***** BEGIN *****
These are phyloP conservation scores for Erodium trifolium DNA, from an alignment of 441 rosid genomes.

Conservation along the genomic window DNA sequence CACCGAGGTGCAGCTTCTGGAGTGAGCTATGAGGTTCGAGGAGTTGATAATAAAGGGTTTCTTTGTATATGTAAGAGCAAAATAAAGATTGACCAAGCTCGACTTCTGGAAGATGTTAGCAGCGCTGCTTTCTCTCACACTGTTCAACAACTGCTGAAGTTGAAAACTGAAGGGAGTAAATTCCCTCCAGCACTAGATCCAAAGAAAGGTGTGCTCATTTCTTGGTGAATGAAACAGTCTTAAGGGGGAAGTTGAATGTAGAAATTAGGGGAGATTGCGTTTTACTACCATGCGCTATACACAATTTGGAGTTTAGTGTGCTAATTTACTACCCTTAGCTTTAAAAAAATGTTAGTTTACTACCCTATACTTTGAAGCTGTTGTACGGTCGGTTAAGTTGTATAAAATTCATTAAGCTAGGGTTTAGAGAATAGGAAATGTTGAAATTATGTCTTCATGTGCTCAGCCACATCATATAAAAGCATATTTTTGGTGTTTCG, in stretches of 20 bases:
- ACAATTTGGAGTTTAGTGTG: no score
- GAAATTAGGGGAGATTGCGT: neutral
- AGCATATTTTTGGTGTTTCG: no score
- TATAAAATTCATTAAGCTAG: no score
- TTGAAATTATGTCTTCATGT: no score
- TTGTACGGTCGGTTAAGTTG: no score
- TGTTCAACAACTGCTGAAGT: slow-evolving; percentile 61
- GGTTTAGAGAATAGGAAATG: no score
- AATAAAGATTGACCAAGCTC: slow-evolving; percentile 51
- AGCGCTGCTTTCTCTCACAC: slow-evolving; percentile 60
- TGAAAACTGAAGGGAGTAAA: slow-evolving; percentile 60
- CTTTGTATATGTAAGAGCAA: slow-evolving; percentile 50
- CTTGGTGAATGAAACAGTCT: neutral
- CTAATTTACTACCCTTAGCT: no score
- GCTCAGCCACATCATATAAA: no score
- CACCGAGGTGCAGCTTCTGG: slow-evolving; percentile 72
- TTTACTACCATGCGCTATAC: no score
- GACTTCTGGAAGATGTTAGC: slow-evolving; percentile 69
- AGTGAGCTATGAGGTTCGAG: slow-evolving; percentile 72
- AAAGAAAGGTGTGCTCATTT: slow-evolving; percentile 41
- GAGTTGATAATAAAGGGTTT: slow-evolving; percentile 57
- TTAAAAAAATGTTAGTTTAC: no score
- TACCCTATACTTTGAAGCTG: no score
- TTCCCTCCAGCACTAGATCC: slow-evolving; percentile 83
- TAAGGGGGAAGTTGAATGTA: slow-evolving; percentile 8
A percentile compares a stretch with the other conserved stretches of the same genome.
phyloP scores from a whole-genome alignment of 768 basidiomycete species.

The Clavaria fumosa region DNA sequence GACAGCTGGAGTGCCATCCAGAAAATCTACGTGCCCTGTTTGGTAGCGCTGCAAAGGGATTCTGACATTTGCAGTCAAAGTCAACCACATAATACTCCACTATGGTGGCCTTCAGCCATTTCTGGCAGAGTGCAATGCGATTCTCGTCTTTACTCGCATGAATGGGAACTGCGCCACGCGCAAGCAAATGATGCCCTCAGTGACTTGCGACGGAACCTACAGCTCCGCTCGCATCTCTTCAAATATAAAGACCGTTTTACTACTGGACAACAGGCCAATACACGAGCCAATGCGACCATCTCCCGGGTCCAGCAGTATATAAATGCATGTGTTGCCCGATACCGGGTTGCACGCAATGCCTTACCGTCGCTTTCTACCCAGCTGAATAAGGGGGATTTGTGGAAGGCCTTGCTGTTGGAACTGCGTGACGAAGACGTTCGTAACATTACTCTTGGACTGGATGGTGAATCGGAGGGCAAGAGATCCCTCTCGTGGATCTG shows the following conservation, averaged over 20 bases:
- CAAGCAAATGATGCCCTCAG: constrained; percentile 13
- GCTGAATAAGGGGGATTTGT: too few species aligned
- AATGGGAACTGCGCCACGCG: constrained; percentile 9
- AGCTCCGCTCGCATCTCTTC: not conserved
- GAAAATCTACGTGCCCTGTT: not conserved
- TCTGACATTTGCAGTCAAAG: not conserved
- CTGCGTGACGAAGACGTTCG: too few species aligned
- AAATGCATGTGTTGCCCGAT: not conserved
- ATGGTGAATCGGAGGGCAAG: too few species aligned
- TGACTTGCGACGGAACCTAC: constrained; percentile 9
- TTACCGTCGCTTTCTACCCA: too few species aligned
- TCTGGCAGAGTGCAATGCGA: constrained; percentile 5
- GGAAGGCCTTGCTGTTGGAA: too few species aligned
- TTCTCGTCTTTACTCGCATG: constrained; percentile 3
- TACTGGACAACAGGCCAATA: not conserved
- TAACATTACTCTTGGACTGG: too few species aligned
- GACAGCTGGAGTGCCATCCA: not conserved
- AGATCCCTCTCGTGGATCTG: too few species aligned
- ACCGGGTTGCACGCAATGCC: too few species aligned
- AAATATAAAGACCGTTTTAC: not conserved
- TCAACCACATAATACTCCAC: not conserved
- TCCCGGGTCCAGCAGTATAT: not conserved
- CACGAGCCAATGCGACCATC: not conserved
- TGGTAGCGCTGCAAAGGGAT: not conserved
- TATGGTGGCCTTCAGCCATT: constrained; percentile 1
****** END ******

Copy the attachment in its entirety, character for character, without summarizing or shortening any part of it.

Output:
These are phyloP conservation scores for Erodium trifolium DNA, from an alignment of 441 rosid genomes.

Conservation along the genomic window DNA sequence CACCGAGGTGCAGCTTCTGGAGTGAGCTATGAGGTTCGAGGAGTTGATAATAAAGGGTTTCTTTGTATATGTAAGAGCAAAATAAAGATTGACCAAGCTCGACTTCTGGAAGATGTTAGCAGCGCTGCTTTCTCTCACACTGTTCAACAACTGCTGAAGTTGAAAACTGAAGGGAGTAAATTCCCTCCAGCACTAGATCCAAAGAAAGGTGTGCTCATTTCTTGGTGAATGAAACAGTCTTAAGGGGGAAGTTGAATGTAGAAATTAGGGGAGATTGCGTTTTACTACCATGCGCTATACACAATTTGGAGTTTAGTGTGCTAATTTACTACCCTTAGCTTTAAAAAAATGTTAGTTTACTACCCTATACTTTGAAGCTGTTGTACGGTCGGTTAAGTTGTATAAAATTCATTAAGCTAGGGTTTAGAGAATAGGAAATGTTGAAATTATGTCTTCATGTGCTCAGCCACATCATATAAAAGCATATTTTTGGTGTTTCG, in stretches of 20 bases:
- ACAATTTGGAGTTTAGTGTG: no score
- GAAATTAGGGGAGATTGCGT: neutral
- AGCATATTTTTGGTGTTTCG: no score
- TATAAAATTCATTAAGCTAG: no score
- TTGAAATTATGTCTTCATGT: no score
- TTGTACGGTCGGTTAAGTTG: no score
- TGTTCAACAACTGCTGAAGT: slow-evolving; percentile 61
- GGTTTAGAGAATAGGAAATG: no score
- AATAAAGATTGACCAAGCTC: slow-evolving; percentile 51
- AGCGCTGCTTTCTCTCACAC: slow-evolving; percentile 60
- TGAAAACTGAAGGGAGTAAA: slow-evolving; percentile 60
- CTTTGTATATGTAAGAGCAA: slow-evolving; percentile 50
- CTTGGTGAATGAAACAGTCT: neutral
- CTAATTTACTACCCTTAGCT: no score
- GCTCAGCCACATCATATAAA: no score
- CACCGAGGTGCAGCTTCTGG: slow-evolving; percentile 72
- TTTACTACCATGCGCTATAC: no score
- GACTTCTGGAAGATGTTAGC: slow-evolving; percentile 69
- AGTGAGCTATGAGGTTCGAG: slow-evolving; percentile 72
- AAAGAAAGGTGTGCTCATTT: slow-evolving; percentile 41
- GAGTTGATAATAAAGGGTTT: slow-evolving; percentile 57
- TTAAAAAAATGTTAGTTTAC: no score
- TACCCTATACTTTGAAGCTG: no score
- TTCCCTCCAGCACTAGATCC: slow-evolving; percentile 83
- TAAGGGGGAAGTTGAATGTA: slow-evolving; percentile 8
A percentile compares a stretch with the other conserved stretches of the same genome.
phyloP scores from a whole-genome alignment of 768 basidiomycete species.

The Clavaria fumosa region DNA sequence GACAGCTGGAGTGCCATCCAGAAAATCTACGTGCCCTGTTTGGTAGCGCTGCAAAGGGATTCTGACATTTGCAGTCAAAGTCAACCACATAATACTCCACTATGGTGGCCTTCAGCCATTTCTGGCAGAGTGCAATGCGATTCTCGTCTTTACTCGCATGAATGGGAACTGCGCCACGCGCAAGCAAATGATGCCCTCAGTGACTTGCGACGGAACCTACAGCTCCGCTCGCATCTCTTCAAATATAAAGACCGTTTTACTACTGGACAACAGGCCAATACACGAGCCAATGCGACCATCTCCCGGGTCCAGCAGTATATAAATGCATGTGTTGCCCGATACCGGGTTGCACGCAATGCCTTACCGTCGCTTTCTACCCAGCTGAATAAGGGGGATTTGTGGAAGGCCTTGCTGTTGGAACTGCGTGACGAAGACGTTCGTAACATTACTCTTGGACTGGATGGTGAATCGGAGGGCAAGAGATCCCTCTCGTGGATCTG shows the following conservation, averaged over 20 bases:
- CAAGCAAATGATGCCCTCAG: constrained; percentile 13
- GCTGAATAAGGGGGATTTGT: too few species aligned
- AATGGGAACTGCGCCACGCG: constrained; percentile 9
- AGCTCCGCTCGCATCTCTTC: not conserved
- GAAAATCTACGTGCCCTGTT: not conserved
- TCTGACATTTGCAGTCAAAG: not conserved
- CTGCGTGACGAAGACGTTCG: too few species aligned
- AAATGCATGTGTTGCCCGAT: not conserved
- ATGGTGAATCGGAGGGCAAG: too few species aligned
- TGACTTGCGACGGAACCTAC: constrained; percentile 9
- TTACCGTCGCTTTCTACCCA: too few species aligned
- TCTGGCAGAGTGCAATGCGA: constrained; percentile 5
- GGAAGGCCTTGCTGTTGGAA: too few species aligned
- TTCTCGTCTTTACTCGCATG: constrained; percentile 3
- TACTGGACAACAGGCCAATA: not conserved
- TAACATTACTCTTGGACTGG: too few species aligned
- GACAGCTGGAGTGCCATCCA: not conserved
- AGATCCCTCTCGTGGATCTG: too few species aligned
- ACCGGGTTGCACGCAATGCC: too few species aligned
- AAATATAAAGACCGTTTTAC: not conserved
- TCAACCACATAATACTCCAC: not conserved
- TCCCGGGTCCAGCAGTATAT: not conserved
- CACGAGCCAATGCGACCATC: not conserved
- TGGTAGCGCTGCAAAGGGAT: not conserved
- TATGGTGGCCTTCAGCCATT: constrained; percentile 1